If you've been following the world's favorite sports championship as closely as they do everywhere except in the U.S., you've undoubtedly noticed snippets of Beats' beautifully filmed World Cup commercial, "The Game Before the Game." Featuring Serena Williams, Lil Wayne, and numerous soccer stars, the cinematic ad shows the world's greatest talents' pre-game/pre-show preparations from patriotic nail polish to prayers and phone calls to home.
I’m a huge fan of Annie Leibovitz and the imagery she has captured over the past few decades. Being a self-taught photographer, I looked to her work time and time again for inspiration and motivation. Over the course of a year, I scoured the internet for information on her lighting setups, equipment and methodology. But, the more I dove in, the less concerned I became about equipment and the more I felt the need to simplify my style.
Many people in the editorial and commercial industry still send out promotional mailers. But the truth is, if you are just sending out a flyer with a few photos, you are flat out wasting your money. Clint Davis worked a desk job as an Art Director for multiple national magazines, which gave him a front row seat to photographers and illustrators sending in promotional mailers. He branched out, and decided to defy the odds of being thrown in the trash.
My friend Chris Lavigne is what I like to call the "master of media" over at Wistia, which means he gets to make all their product videos and also spends a lot of time sharing tips and tricks he uses as a cinematographer. He recently released this video which explains how he records audio to his 5D Mark III in a somewhat unconventional, yet still effective, way.
The music business is a brutal, cutthroat, dog-eat-dog world and I lived it for nearly 10 years. Since the age of 16, I struggled as a touring musician, surviving off nothing but cold Spaghettios and sleeping in a decade-old 8-passenger van. I was fortunate enough to explore the nation and see things that most will never see, but by the time I left the business I was completely burnt out.
I've had some pretty amazing experiences in my life. Fstoppers.com has given me incredible opportunities like meeting Bon Jovi, or riding in the first Lamborghini Aventador in America. Our international workshop last week took a year of planning and insane amounts of stress. On top of it all, I had the flu during the entire week. Even still, last week was the most rewarding week of my life.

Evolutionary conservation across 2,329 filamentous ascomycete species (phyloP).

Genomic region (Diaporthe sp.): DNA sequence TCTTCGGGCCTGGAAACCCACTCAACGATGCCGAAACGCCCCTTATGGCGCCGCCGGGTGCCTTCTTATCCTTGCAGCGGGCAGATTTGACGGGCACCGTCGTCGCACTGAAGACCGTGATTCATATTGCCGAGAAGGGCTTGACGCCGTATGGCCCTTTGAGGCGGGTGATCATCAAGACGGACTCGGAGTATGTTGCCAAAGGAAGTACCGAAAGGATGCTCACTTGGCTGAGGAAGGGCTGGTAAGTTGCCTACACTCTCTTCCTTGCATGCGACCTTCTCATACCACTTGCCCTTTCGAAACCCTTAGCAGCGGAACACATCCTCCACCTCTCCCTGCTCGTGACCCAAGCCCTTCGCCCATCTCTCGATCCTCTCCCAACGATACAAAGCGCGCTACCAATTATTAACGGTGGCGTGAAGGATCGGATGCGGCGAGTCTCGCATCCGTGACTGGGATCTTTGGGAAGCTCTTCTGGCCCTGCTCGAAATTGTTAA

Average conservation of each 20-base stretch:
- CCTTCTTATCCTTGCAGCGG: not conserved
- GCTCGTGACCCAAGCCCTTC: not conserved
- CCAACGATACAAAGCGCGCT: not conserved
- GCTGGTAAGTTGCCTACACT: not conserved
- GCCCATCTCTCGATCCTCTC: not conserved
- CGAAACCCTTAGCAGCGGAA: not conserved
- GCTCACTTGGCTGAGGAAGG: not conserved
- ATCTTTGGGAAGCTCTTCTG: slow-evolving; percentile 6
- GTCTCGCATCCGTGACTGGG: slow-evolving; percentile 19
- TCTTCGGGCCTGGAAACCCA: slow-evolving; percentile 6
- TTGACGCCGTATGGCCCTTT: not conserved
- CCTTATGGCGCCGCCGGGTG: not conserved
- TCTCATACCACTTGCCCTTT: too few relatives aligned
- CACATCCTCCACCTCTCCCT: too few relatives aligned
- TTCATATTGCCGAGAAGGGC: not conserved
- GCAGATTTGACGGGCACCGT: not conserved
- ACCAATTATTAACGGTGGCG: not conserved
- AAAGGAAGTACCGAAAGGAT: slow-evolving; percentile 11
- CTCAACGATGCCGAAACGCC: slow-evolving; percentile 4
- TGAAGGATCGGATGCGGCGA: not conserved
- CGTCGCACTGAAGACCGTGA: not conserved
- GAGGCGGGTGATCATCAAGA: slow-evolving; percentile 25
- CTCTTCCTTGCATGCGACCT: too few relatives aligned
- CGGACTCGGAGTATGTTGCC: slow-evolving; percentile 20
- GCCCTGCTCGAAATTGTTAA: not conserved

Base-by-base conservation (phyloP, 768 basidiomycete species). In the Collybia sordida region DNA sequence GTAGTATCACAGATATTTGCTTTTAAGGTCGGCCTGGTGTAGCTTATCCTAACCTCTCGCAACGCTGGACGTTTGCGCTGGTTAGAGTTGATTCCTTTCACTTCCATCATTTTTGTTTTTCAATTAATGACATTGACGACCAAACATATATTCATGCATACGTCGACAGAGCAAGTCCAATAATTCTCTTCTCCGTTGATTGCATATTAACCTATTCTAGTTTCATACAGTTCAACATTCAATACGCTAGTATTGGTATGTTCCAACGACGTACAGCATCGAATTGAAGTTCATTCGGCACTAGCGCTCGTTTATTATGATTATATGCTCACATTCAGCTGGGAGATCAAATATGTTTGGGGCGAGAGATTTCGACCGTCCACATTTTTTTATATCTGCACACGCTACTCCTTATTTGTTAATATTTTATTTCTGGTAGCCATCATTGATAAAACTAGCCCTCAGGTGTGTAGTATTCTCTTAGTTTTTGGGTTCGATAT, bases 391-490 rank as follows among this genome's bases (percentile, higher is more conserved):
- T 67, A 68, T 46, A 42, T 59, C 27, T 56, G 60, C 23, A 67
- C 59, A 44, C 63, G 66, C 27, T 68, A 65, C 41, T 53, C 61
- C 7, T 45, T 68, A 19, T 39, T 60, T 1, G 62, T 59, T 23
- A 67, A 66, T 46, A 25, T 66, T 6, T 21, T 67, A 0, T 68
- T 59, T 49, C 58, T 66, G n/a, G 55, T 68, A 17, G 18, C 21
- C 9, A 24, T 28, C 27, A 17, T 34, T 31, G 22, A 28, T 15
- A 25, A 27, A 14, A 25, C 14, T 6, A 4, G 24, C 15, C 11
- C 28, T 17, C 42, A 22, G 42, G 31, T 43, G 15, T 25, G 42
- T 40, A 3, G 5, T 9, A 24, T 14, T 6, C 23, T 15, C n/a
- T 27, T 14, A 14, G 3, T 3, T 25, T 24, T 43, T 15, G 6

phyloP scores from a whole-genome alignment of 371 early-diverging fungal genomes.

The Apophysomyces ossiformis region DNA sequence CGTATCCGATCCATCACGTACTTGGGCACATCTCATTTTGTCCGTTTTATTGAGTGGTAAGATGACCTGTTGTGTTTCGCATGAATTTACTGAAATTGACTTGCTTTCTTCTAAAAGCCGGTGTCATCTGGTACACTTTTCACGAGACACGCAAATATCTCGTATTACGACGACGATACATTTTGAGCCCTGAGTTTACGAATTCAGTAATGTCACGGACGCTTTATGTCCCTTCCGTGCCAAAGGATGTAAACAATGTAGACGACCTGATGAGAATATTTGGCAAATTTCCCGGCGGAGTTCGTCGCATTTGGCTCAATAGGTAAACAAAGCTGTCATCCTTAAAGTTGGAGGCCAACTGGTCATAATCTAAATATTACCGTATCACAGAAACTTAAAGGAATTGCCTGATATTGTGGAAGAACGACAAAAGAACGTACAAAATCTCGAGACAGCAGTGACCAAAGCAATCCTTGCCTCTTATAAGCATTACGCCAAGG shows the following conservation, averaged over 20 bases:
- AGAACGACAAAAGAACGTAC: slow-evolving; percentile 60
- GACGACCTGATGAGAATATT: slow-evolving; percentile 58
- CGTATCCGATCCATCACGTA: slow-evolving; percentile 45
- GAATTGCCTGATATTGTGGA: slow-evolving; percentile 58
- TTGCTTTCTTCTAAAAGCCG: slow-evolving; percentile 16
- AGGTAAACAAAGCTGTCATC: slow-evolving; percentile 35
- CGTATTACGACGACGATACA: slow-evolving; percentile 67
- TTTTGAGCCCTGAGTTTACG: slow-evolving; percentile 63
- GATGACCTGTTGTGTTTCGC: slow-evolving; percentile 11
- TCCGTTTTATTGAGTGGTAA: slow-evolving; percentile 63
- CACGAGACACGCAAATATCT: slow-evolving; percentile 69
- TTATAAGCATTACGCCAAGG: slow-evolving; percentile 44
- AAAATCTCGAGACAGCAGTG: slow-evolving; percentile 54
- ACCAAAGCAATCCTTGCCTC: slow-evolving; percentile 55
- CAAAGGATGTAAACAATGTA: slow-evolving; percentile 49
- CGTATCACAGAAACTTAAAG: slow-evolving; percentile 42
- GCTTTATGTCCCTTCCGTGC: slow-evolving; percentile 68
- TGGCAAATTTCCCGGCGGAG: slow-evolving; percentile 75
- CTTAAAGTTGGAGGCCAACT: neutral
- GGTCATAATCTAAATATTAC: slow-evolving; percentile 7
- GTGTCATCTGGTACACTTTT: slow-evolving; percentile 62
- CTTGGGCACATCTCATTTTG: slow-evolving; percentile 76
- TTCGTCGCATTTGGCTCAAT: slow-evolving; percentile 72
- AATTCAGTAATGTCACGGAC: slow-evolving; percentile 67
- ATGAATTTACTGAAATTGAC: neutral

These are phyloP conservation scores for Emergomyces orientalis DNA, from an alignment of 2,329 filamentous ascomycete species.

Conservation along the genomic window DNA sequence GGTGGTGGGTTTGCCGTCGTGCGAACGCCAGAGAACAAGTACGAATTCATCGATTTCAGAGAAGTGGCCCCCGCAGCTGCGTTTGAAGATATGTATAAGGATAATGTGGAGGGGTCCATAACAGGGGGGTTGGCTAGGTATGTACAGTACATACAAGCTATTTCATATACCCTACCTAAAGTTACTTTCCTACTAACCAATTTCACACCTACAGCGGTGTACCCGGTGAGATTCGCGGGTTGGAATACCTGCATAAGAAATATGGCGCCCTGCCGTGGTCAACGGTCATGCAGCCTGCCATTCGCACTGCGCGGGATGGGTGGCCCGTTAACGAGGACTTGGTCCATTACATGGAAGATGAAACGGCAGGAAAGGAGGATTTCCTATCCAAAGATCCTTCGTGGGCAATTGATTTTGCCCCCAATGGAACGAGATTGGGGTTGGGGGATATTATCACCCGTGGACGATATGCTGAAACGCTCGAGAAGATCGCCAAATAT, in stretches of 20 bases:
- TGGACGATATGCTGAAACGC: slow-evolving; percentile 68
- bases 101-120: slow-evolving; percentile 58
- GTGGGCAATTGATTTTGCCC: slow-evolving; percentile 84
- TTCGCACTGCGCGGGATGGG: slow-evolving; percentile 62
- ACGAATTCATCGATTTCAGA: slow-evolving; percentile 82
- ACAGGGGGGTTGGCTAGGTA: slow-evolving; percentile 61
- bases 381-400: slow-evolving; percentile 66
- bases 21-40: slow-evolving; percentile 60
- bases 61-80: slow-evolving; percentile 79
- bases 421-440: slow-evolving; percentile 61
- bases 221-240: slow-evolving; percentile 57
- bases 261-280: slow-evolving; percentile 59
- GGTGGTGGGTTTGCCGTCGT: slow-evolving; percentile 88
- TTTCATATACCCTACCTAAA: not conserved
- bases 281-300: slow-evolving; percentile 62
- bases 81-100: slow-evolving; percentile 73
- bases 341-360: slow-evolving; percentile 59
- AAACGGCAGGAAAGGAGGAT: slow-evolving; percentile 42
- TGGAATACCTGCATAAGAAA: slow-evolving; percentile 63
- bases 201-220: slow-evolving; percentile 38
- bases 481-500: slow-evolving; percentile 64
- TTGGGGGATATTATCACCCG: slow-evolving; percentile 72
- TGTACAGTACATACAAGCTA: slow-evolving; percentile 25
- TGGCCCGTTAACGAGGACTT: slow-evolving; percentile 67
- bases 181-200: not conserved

My friend Richard Thopmson just finished the post work on a shoot in the Southern California desert featuring a very rare Ford GT40 Mark IV using only natural light and a Phase One IQ250. He chose an incredible location in the desert and tried out two Schneider Kreuznach zoom lenses including the new 40-80mm LS f/4.0-5.6.
Ever wanted to read about an innovative commercial production involving bullet time innovation, mobile photography, the use of camera motion in sequenced stills, and a guy called Jesus who is an Evangelist and a literal savior? If so, look no further, your prayers have been answered, because this post covers all of these bases and more.
Edvin Puzinkevich is Senior Retoucher at Vault 49 - a New York design and illustration studio - where his clients have included notable names such as Nike, Intel, Audi, Levi’s, Chevrolet and Oakley. One of his personal projects, Elements, is especially interesting. Edvin explained to me that he wanted to explore the idea of people being able to control their surrounding elements, and how people could change and interact with the elements' physical characteristics.
It all started with a conversation between filmmaker Justin Gustavision and I this past Friday. Justin works for Nadus Films who just released a brilliant award-winning documentary “BBoy For Life” which shows how break dancing has provided teenagers a way out of Guatemalan gang life. The film has been picked up by Starz and Discovery Channel, yet their social media presence could be considered dry, when it should be arousing a well-deserved tornado of hype.
One of the biggest frustrations any new professional photographer has is obtaining clients. I’m going to assume that at this point you have sufficiently nailed down your technique, you’ve built up a decent portfolio, and you have a website that is easy to navigate and shows off your work. So why are you not getting replies from your prospective clients? Well the answer may have NOTHING to do with your photography.
A few weeks ago I released a video featuring my friend and fellow photographer Blair Bunting in the backseat of an F16. The video blew up on Reddit (#1 in r/Videos making it to the top 5 of the front page), was featured on Gizmodo, Jalopnik, Daily Mail, Telegraph, CNN, ABC World News with Dianne Sawyer, hundreds of other blogs and even was officially recognized by YouTube. But for reasons still unexplained to me, it has been removed from YouTube and there is nothing I can do about it.
Vincent Laforet’s Directing Motion workshop has done what every workshop should do – it’s challenged my current way of working and given me clarity on how I can improve my work. Less than 24 hours after the workshop, I was working differently, shooting differently and thinking differently. This might just be the best workshop for those shooting (or with an interest in shooting) motion work, ever.
During an initial meeting with local publication NFocus Magazine, the Editor-In-Chief asked for a unique aesthetic on Louisville's theater and arts community and wanted a massive group shot, but not your traditional group shot. I threw out the idea to shoot actors and their "characters" from directly overhead on a theater floor, as if they were action figures laid out and organized. Two seconds after I uttered the idea, I realized I had no clue how I would pull it all off.